Yesterday I was delighted to see that the oh-so-talented Jody Lynn Nye had just released a new Myth book. I have been a fan of the series since the first book hit the shelves in 1978 (I read the comic rendition first). For those of you in the know, the Myth series was originally written by Robert Asprin who passed away in 2008.
I mourned the passing of a favourite writer and his works and thought the adventures in his universes were over. That’s what makes the release of a new book so special for me; I had never thought to see another in the series.
That may still be the case for me. Once I saw how much they were charging for the eBook I decided not to purchase it at all. It was more than the paper version.
That is not a shot against Jody Lynn Nye, in case you are wondering. Authors don’t have the ability to set prices on books. Only the publisher does. No, my problem is with Ace. It boggles my mind that they still think they can price eBooks in this way.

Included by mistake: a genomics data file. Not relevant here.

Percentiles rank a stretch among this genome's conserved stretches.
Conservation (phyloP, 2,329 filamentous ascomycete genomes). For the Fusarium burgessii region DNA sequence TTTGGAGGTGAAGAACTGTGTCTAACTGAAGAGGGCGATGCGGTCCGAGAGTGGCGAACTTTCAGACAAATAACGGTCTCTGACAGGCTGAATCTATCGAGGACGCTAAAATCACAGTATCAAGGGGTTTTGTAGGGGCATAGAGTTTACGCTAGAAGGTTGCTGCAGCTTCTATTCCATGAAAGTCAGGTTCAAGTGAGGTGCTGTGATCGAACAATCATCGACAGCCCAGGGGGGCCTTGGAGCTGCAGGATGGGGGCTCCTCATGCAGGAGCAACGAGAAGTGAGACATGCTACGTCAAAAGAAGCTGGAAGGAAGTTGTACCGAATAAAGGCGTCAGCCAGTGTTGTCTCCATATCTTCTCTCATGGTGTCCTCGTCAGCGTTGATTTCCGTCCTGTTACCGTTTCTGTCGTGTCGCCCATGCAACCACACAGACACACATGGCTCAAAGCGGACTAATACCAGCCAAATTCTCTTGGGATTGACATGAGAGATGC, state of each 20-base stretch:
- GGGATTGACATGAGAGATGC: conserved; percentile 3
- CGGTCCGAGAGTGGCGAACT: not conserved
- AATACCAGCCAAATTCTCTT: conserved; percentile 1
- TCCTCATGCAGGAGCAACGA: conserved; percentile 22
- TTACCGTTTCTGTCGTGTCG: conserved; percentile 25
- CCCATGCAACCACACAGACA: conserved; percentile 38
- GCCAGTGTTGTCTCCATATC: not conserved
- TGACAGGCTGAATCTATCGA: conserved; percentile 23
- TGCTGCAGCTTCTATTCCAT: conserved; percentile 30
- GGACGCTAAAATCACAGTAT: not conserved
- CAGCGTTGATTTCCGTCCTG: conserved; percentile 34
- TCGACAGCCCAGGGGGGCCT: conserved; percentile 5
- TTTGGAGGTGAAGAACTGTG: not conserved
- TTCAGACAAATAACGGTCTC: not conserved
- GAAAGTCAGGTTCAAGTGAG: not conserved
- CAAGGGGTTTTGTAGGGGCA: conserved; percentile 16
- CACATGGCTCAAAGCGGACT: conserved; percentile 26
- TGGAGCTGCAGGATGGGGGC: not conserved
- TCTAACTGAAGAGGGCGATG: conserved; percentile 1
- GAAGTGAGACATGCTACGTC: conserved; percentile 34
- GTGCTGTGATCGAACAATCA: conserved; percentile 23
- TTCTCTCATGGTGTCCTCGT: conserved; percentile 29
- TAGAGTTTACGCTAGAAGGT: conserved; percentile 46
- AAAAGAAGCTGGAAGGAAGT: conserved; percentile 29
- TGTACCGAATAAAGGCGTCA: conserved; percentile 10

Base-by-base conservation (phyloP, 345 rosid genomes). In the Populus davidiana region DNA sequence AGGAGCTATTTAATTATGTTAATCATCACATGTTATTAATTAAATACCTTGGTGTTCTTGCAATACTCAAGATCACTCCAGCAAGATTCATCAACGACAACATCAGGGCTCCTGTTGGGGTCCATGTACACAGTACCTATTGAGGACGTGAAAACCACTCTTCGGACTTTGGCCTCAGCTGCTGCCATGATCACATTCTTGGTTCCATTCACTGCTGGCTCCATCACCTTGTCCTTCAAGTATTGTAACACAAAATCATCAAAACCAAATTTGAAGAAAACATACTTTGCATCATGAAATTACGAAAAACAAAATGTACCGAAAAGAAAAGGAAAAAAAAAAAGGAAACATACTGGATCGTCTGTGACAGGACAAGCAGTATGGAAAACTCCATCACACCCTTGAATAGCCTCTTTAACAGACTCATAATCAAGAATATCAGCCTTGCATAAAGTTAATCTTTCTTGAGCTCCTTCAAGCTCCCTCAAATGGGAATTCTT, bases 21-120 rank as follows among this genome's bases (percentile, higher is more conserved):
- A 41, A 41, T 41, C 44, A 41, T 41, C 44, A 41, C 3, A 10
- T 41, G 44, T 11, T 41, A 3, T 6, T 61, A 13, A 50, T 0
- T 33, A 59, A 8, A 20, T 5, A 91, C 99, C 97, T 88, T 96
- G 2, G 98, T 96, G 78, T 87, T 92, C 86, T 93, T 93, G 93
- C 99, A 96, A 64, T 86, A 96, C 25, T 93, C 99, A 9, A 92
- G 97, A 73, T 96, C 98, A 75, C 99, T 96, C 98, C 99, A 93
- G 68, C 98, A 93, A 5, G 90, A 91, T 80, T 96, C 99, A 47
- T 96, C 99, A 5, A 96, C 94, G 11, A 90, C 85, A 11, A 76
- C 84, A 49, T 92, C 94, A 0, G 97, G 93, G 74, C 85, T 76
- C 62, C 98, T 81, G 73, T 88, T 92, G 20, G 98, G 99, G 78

I have heard the big presses argue that eBooks cost as much to create as regular books. Note I said, create.
I don’t argue that they still have editing, publicity and art costs to create an eBook.
Now let’s adjust the word create to be produce. Much different story.
eBooks don’t need printing, warehousing or shipping. I’ll give you one guess where the majority of a book’s costs reside. Any ideas? Anyone?
I don’t begrudge the author and publishers the chance to earn money on the books they sell. After all, I am an author myself. If I were to consider how much I’ve earned on an hourly basis for my work, it is pennies. Still, I am not going to try to recoup everything via the digital versions.
Publishers need to wake up and realize that the consumer won’t put up with this sort of nonsense. As much as I really REALLY want that book, there is zero chance that I will purchase it at the prices they are charging.
I guess I was right the first time. The series died for me with the original creator.